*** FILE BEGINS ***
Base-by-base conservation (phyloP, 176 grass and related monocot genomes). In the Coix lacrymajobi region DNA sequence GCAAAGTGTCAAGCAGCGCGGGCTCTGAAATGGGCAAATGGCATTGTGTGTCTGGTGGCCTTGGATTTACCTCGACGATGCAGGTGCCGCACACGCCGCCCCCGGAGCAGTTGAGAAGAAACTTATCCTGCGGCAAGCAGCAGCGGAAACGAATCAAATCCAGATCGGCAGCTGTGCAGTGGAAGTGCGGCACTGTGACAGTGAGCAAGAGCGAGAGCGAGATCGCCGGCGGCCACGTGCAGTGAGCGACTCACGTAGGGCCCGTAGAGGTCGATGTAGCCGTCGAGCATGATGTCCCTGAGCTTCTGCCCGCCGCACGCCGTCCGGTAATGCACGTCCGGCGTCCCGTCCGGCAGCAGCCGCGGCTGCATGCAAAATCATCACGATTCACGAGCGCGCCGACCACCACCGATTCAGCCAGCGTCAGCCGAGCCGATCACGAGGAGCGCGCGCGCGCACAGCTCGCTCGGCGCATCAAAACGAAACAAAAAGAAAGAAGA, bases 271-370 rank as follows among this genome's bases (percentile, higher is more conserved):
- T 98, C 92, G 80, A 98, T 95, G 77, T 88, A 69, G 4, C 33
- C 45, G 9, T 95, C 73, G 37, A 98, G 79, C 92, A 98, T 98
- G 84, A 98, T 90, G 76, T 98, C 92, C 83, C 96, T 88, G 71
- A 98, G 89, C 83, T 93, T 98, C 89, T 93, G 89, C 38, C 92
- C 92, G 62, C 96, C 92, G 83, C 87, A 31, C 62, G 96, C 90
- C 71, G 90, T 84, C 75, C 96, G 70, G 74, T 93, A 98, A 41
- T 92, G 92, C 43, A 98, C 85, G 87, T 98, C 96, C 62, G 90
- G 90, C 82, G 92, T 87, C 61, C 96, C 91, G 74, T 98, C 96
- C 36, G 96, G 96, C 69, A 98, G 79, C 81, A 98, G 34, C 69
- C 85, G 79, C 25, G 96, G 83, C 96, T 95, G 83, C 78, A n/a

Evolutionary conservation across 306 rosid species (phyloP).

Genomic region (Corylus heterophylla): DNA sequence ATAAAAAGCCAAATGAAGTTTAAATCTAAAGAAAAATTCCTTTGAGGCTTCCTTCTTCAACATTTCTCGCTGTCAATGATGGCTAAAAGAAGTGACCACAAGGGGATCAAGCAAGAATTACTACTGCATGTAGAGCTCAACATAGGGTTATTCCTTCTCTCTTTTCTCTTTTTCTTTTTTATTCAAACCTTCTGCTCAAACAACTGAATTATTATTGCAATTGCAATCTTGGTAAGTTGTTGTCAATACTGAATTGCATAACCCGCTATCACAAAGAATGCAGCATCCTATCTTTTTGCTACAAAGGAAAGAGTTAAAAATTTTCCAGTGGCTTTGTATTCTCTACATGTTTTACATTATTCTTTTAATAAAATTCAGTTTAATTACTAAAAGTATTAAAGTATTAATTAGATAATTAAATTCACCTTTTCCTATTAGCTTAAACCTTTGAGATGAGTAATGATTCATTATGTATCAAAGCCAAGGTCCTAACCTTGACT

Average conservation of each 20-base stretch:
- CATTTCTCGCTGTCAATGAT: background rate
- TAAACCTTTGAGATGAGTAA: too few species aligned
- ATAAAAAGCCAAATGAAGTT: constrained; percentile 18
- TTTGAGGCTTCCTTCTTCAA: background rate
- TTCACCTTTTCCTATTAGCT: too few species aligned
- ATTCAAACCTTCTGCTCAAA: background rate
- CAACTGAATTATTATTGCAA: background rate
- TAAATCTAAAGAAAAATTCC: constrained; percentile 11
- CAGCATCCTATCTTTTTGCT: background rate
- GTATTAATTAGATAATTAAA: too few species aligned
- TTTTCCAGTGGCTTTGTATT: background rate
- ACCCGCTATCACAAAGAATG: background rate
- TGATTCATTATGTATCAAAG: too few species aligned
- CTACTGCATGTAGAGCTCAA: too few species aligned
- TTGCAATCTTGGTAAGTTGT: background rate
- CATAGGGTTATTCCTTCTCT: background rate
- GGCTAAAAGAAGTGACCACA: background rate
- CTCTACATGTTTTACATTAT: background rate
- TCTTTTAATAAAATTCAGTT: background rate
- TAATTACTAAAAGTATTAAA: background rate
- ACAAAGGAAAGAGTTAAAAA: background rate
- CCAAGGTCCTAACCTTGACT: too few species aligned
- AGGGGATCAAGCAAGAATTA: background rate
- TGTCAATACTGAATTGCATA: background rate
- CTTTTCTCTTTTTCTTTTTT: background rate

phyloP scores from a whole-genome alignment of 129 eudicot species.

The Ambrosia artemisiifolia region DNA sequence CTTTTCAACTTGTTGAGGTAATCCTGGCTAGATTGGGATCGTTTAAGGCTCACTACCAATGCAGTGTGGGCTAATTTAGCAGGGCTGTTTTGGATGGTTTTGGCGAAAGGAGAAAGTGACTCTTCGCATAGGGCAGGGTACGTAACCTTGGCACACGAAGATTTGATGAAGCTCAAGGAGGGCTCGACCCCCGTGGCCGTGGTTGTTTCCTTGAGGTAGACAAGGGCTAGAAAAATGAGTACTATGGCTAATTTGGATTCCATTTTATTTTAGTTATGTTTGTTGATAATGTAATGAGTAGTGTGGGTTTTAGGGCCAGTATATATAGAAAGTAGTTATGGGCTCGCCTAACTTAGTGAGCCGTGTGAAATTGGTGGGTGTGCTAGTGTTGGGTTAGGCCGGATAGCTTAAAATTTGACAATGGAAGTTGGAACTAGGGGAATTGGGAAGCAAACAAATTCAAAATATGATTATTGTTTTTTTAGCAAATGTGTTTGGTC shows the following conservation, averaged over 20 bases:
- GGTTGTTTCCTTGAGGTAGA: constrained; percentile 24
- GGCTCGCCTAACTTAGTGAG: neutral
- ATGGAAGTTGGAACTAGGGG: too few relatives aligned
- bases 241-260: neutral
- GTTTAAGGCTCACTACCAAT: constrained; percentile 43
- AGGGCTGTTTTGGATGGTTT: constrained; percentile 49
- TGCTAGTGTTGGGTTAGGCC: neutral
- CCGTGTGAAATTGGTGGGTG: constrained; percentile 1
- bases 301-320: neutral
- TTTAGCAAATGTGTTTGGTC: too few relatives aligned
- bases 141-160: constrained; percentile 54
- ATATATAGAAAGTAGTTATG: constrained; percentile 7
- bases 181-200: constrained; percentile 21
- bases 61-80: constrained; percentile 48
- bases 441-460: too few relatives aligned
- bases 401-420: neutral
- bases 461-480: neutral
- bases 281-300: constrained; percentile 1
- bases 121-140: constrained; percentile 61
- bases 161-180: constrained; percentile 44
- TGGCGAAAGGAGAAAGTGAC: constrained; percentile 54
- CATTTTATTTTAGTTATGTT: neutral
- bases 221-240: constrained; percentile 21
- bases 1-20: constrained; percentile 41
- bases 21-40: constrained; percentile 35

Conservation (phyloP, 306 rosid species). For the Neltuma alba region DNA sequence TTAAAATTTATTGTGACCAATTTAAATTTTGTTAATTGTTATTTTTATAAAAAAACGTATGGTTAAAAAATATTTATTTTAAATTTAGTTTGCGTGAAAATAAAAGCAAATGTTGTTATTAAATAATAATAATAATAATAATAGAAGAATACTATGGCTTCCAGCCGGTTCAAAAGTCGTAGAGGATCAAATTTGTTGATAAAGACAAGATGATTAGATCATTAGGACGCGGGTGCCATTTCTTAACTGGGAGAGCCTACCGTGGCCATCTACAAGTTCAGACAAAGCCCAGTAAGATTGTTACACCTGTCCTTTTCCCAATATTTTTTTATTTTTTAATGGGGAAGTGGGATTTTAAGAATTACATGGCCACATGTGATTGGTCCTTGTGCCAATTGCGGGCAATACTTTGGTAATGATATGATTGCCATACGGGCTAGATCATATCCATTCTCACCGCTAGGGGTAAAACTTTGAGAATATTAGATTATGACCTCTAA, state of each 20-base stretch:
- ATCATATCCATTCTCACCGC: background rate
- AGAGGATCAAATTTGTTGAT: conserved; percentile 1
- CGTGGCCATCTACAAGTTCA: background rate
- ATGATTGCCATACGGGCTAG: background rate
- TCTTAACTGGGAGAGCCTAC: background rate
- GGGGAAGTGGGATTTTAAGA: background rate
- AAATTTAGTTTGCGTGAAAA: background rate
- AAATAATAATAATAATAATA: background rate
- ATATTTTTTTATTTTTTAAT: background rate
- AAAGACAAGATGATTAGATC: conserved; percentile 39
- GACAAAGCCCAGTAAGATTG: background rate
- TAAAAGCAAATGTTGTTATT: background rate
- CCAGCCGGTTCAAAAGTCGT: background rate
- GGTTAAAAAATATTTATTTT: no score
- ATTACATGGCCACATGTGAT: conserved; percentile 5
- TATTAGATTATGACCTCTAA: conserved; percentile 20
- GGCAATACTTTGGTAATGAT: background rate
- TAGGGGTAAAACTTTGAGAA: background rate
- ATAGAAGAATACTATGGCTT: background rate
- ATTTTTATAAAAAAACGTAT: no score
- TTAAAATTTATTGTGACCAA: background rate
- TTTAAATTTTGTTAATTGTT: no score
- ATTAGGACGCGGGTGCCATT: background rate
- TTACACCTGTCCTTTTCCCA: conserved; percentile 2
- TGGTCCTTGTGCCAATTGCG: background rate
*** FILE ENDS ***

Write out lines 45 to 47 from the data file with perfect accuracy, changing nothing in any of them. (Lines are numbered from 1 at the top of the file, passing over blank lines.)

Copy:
- bases 241-260: neutral
- GTTTAAGGCTCACTACCAAT: constrained; percentile 43
- AGGGCTGTTTTGGATGGTTT: constrained; percentile 49